Things get even more stupid as Robin decides that, rather than take them down, he must rescue the girl back from them even though she is clearly in absolutely no danger (they left her standing in an unlocked, unguarded room) and even though he expresses absolutely no concern for any of those other hundreds(?) of hospital staff and patients being held against their will that we never see. Naturally, he gets captured, naturally they try to kill him overly elaborately with an overdose of sleeping gas, naturally they leave the room before he's dead, and naturally they decide to leave the nearly comatose girl standing in the room with him so that she can suddenly wake up and free him.

    Best yet, just as Robin breaks free and some semblance of action and fun looks like it's finally about to start, Robin's narration says "Why dwell on what happened next?" and cuts to the resolution. Maybe because the action you've been building up to throughout the whole damn story is the only part readers might actually want to read! GEEZ!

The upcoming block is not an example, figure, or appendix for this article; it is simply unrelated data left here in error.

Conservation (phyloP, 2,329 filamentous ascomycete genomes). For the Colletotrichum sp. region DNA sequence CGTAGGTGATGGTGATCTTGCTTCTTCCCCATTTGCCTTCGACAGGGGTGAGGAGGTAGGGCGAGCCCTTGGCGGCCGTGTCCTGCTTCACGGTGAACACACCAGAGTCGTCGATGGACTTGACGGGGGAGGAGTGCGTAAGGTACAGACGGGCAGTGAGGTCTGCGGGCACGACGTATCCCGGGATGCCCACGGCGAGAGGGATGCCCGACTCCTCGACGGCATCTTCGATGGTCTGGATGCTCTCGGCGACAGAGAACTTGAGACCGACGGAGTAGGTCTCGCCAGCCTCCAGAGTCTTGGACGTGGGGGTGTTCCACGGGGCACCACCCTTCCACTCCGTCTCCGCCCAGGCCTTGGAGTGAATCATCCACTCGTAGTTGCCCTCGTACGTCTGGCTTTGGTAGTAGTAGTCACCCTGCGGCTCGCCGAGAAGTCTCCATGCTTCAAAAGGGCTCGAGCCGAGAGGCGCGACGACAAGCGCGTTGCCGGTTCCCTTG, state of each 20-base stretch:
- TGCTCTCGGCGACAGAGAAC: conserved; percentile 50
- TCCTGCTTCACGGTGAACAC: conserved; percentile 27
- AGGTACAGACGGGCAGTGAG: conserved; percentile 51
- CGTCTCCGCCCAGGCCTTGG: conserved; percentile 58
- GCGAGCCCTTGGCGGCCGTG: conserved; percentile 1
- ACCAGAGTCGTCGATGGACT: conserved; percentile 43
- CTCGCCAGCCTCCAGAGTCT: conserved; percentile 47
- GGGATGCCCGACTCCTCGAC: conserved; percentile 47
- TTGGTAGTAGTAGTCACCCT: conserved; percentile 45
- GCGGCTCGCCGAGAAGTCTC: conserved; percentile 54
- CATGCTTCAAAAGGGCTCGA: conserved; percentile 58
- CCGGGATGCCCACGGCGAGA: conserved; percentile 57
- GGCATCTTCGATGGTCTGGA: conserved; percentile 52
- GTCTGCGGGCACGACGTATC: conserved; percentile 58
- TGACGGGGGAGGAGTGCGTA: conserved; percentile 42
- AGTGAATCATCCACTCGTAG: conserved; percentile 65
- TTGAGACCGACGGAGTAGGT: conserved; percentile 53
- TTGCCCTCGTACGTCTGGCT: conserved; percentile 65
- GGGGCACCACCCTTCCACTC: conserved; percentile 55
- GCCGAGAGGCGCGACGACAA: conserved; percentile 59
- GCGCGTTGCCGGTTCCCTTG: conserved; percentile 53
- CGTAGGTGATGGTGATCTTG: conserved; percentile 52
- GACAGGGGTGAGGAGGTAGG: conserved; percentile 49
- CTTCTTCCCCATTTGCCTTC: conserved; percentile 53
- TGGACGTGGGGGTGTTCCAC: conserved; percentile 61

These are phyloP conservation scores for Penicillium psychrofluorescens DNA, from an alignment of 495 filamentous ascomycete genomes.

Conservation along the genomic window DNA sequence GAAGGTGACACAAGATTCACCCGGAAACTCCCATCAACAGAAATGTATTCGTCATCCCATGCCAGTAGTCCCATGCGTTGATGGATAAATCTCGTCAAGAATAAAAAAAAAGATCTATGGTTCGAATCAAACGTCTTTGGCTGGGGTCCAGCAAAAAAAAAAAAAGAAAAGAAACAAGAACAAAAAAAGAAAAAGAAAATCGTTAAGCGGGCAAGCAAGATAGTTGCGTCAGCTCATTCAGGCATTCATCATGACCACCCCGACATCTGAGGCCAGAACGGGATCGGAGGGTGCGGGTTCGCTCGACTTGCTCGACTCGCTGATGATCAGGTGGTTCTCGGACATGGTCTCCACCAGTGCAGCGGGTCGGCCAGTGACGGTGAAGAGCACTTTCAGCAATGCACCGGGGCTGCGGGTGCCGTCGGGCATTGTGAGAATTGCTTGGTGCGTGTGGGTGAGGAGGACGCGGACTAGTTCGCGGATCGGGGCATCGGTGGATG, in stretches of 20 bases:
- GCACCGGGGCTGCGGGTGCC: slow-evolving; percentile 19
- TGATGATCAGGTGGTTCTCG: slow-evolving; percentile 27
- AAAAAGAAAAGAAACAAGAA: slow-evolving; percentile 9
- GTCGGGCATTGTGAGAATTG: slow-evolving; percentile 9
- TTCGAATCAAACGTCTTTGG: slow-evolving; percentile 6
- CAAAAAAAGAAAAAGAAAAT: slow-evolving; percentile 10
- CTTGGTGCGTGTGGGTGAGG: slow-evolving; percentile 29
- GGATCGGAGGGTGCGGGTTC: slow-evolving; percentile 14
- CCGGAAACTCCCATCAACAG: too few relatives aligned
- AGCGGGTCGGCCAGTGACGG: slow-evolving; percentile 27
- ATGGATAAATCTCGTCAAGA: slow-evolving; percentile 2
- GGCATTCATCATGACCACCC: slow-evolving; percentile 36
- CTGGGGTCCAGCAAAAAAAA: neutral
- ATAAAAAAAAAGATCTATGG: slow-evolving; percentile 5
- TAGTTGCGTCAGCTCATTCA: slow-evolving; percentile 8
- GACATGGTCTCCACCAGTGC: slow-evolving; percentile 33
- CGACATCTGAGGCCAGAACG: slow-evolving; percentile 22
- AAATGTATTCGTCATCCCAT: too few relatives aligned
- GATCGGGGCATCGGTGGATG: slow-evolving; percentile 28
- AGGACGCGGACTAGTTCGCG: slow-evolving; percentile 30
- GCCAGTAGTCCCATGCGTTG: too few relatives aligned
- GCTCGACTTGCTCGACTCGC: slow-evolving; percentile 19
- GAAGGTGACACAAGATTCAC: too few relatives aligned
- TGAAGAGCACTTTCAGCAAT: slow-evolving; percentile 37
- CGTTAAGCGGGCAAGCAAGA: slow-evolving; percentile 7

If all of that isn't stupid enough, the issue ends with Robin asking a police officer to reward him with a bus ticket back to Gotham. This is brilliant because:

    1. Robin isn't carrying ANY money even after working a job at the Hill Circus for over a month?

    2. Robin couldn't have phoned home to Bruce for money or transportation? Didn't it say in the beginning of the issue that he no longer feels the need to reject Bruce or his influence? Clearly, tarnishing his reputation as a selfless hero was a far more logical choice.

    3. Does he expect to ride the bus the entire way to Gotham in costume? That's gonna get a bit awkward. Yet, if Dick Grayson is riding that bus home and Robin isn't, how hard would it be for someone to put two and two together?

    I really really really can't take anymore of these backup stories.

  9. #39
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    Batman 344: "Monster My Sweet"
    writer: Gerry Conway
    art: Gene Colan and Klaus Janson

    Grade: A